Joseph Maiden

Joseph Henry Maiden ISO (25 April 1859 – 16 November 1925) was a botanist who made a major contribution to knowledge of the Australian flora, especially the genus Eucalyptus. This botanist is denoted by the author abbreviation Maiden when citing a botanical name.[1]

Joseph Henry Maiden
Joseph Henry Maiden00.gif
Born(1859-04-25)25 April 1859
Died16 November 1925(1925-11-16) (aged 66)
Turramurra, New South Wales
AwardsImperial Service Order Linnean Medal in 1915
Clarke Medal of the Royal Society of New South Wales in 1924
Scientific career
InstitutionsRoyal Society
InfluencedWilliam Blakely
Author abbrev. (botany)Maiden


Joseph Maiden was born in St John's Wood in northwest London. He studied science at the University of London, but due to ill health he did not complete the course. As part of his treatment he was advised to take a long sea voyage, and so in 1880 he sailed for New South Wales. In 1881, Maiden was appointed first curator of the Technological Museum in Sydney (now the Powerhouse Museum),[2] remaining there until 1896. While there, he published an article in 1886 describing what he called "some sixteenth century maps of Australia". These were the so-called Dieppe maps, the Rotz (1547), the Harleian or Dauphin (mid-1540s), and the Desceliers (1550), photo-lithographic reproductions of which had been published by the British Museum in 1885.[3] He was much interested in the native plants, and in his early days was associated with the Rev. William Woolls in his botanical studies. After his first collection of plants were destroyed in a fire at the Garden Palace near Sydney Botanic Gardens in 1882, he amassed a new collection, which was housed in part of an exhibition hall in the Outer Domain, behind Sydney Hospital.[4] This collection formed the basis for his first book, The Useful Native Plants of Australia, published in 1889,[5] in which he acknowledged his debt to the work of Ferdinand von Mueller with whom he had been in correspondence.[6][7][8]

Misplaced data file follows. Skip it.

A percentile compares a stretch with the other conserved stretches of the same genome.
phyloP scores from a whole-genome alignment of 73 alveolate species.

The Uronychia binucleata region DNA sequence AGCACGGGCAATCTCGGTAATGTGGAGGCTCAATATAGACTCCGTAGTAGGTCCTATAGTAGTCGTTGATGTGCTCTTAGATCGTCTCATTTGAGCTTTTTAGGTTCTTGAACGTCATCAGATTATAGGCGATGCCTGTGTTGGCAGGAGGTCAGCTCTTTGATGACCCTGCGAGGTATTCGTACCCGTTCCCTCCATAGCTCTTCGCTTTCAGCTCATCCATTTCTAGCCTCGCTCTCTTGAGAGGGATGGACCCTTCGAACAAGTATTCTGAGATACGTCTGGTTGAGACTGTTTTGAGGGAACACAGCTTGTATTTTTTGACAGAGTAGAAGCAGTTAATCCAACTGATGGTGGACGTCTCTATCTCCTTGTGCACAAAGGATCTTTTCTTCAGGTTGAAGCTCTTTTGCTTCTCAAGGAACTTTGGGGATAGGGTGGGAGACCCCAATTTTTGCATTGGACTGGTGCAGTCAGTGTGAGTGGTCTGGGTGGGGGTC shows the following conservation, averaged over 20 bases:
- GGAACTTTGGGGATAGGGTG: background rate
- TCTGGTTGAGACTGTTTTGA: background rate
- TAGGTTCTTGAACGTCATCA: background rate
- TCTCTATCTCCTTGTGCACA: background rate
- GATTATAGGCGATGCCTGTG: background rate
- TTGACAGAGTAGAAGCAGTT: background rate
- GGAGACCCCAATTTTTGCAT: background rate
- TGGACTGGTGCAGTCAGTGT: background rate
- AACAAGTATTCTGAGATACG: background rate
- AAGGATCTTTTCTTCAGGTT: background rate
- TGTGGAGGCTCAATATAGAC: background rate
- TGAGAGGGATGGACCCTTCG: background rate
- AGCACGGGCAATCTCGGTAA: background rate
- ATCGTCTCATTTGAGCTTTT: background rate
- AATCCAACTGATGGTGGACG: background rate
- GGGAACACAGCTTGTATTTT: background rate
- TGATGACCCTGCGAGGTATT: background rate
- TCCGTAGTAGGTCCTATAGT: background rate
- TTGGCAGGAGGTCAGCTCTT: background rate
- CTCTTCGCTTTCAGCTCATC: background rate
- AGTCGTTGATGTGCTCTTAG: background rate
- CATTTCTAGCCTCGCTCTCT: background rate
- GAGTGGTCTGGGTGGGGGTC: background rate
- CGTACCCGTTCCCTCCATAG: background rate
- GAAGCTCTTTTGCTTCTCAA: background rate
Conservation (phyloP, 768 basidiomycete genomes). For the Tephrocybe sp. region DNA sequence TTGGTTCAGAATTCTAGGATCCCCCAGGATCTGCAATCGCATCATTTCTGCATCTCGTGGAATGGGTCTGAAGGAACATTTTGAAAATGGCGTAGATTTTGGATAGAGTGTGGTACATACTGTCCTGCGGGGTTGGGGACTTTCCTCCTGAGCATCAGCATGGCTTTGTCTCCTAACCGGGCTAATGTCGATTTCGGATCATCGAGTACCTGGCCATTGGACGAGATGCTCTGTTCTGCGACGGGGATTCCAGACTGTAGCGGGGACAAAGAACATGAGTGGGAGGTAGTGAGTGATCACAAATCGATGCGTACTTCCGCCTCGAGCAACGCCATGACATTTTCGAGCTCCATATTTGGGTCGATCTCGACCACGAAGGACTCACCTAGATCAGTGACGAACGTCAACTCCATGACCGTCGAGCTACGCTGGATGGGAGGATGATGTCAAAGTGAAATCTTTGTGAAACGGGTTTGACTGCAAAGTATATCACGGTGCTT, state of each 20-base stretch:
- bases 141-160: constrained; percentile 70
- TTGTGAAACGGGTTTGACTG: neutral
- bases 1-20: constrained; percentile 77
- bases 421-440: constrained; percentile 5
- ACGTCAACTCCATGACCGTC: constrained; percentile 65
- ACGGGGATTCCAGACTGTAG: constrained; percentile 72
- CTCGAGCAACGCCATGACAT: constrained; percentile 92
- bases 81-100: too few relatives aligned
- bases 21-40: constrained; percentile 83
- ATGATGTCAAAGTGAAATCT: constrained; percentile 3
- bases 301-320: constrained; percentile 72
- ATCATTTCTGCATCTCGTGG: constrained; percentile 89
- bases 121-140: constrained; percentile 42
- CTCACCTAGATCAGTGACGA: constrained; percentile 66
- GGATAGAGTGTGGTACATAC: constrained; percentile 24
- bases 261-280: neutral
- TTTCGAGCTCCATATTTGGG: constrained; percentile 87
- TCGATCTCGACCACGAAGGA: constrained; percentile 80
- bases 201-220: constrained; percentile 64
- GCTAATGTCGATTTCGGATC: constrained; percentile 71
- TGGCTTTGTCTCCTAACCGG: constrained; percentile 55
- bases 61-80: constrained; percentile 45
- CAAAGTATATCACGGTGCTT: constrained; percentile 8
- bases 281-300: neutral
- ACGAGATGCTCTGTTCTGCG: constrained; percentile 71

In 1890 he was appointed consulting botanist to the Department of Agriculture and in 1894 was made Superintendent of Technical Education. In 1892 he published a Bibliography of Australian Economic Botany. In 1896, Maiden was appointed Government Botanist and Director of the Botanic Gardens, succeeding Charles Moore, who had been one of his botanical mentors.[4] He immediately set about establishing the colony's first herbarium, as well as a museum, library and Sydney's first playground.[9] He had in the previous year brought out Part I of The Flowering Plants and Ferns of New South Wales, of which other parts appeared in this and in later years. Another valuable work, the Forest Flora of New South Wales, was published in parts between 1904 and 1924, and his Illustrations of New South Wales Plants began to appear in 1907. In 1909 Maiden published Sir Joseph Banks the "father of Australia". In 1916, in collaboration with Ernst Betche, he published A Census of New South Wales Plants, and in 1920 Maiden published Part I of The Weeds of New South Wales.[6][10]